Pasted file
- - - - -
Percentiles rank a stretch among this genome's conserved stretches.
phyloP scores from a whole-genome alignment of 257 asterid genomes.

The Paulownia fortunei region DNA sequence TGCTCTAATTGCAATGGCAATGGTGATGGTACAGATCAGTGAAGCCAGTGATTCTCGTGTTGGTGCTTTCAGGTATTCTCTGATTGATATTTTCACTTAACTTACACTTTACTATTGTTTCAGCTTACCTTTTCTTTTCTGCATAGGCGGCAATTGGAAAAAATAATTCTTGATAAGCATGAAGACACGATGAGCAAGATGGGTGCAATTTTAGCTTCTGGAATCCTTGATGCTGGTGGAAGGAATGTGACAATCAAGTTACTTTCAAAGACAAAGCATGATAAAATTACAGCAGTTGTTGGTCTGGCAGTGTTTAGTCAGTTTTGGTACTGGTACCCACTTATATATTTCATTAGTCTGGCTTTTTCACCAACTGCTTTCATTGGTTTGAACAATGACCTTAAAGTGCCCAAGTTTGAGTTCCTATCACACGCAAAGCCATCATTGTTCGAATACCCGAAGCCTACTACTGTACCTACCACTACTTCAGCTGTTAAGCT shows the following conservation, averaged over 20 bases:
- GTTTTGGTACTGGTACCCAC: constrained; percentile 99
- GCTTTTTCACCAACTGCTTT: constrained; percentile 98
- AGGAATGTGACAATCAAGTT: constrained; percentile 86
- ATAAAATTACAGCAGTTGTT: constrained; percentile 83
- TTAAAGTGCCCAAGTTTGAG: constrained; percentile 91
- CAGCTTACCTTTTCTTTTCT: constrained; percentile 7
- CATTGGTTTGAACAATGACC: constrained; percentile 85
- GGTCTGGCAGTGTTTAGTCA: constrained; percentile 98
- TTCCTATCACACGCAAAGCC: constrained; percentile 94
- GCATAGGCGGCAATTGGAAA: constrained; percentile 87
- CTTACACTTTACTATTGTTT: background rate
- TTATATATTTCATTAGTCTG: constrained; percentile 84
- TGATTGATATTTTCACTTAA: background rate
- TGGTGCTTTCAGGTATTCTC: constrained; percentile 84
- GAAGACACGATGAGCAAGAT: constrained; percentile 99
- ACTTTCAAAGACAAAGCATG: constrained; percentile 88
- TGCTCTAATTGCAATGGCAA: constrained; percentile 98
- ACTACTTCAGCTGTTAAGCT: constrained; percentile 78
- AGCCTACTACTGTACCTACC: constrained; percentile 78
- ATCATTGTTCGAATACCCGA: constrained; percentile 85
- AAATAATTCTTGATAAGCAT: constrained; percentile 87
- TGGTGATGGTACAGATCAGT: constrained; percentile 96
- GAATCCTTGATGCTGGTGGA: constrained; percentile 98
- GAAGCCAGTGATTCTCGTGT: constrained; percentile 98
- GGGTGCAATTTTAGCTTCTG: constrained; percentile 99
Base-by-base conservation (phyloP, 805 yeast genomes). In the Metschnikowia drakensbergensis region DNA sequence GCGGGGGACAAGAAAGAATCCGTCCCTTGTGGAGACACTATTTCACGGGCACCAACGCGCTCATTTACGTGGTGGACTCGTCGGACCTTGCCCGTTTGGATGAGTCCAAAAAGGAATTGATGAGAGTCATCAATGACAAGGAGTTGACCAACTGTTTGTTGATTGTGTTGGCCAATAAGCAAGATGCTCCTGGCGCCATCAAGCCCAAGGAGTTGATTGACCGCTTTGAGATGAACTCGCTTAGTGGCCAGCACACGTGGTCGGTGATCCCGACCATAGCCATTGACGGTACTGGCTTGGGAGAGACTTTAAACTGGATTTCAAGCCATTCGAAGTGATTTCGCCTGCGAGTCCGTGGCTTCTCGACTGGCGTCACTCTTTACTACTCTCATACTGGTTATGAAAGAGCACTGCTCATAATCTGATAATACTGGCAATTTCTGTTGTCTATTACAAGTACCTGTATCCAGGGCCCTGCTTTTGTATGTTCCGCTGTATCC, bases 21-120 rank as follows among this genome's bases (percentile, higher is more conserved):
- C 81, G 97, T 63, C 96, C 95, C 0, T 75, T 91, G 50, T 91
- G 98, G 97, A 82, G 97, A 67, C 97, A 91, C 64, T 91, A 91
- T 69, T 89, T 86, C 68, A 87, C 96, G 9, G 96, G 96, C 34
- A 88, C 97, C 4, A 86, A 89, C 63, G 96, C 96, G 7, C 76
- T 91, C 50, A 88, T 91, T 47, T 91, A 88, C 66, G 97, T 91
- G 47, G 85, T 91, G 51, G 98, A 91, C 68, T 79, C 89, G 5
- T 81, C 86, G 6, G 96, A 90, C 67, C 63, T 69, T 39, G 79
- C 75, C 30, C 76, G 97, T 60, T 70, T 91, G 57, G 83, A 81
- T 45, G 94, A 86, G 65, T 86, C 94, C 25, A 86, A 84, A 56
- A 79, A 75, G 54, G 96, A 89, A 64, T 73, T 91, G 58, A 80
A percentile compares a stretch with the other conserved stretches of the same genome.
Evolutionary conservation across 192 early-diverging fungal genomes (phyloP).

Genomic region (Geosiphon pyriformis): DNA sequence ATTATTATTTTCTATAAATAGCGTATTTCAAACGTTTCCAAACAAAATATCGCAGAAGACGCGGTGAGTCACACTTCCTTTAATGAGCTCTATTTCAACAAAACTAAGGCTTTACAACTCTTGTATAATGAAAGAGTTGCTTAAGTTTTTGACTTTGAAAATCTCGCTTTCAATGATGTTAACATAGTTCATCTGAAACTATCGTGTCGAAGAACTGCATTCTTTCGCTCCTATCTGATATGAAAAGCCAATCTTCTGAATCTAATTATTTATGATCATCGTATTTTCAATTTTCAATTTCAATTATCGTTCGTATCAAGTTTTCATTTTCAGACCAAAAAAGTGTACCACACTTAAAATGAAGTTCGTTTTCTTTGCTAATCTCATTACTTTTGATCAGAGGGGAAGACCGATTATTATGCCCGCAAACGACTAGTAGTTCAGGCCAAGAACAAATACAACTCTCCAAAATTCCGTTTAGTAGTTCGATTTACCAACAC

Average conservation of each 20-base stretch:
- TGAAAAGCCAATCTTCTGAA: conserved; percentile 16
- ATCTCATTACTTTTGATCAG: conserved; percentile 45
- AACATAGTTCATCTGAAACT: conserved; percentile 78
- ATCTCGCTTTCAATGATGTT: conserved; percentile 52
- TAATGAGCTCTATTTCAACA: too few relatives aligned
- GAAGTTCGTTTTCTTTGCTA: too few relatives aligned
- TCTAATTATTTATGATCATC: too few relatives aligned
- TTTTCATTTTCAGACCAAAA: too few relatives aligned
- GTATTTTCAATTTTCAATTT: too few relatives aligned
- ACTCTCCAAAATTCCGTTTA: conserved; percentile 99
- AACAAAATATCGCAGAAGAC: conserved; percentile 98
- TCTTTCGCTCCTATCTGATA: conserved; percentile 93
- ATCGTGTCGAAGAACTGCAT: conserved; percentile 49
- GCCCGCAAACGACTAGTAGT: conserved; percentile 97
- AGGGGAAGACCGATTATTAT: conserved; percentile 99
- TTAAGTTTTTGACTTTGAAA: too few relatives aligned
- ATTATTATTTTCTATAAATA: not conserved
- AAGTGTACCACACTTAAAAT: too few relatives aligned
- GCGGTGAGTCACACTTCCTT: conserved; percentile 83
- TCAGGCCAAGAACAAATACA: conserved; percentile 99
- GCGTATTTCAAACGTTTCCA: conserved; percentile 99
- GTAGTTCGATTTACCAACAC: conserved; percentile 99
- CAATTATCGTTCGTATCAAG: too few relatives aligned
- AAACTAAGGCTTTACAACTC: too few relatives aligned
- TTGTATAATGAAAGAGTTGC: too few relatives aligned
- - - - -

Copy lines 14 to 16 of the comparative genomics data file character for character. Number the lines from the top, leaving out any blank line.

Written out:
- CTTACACTTTACTATTGTTT: background rate
- TTATATATTTCATTAGTCTG: constrained; percentile 84
- TGATTGATATTTTCACTTAA: background rate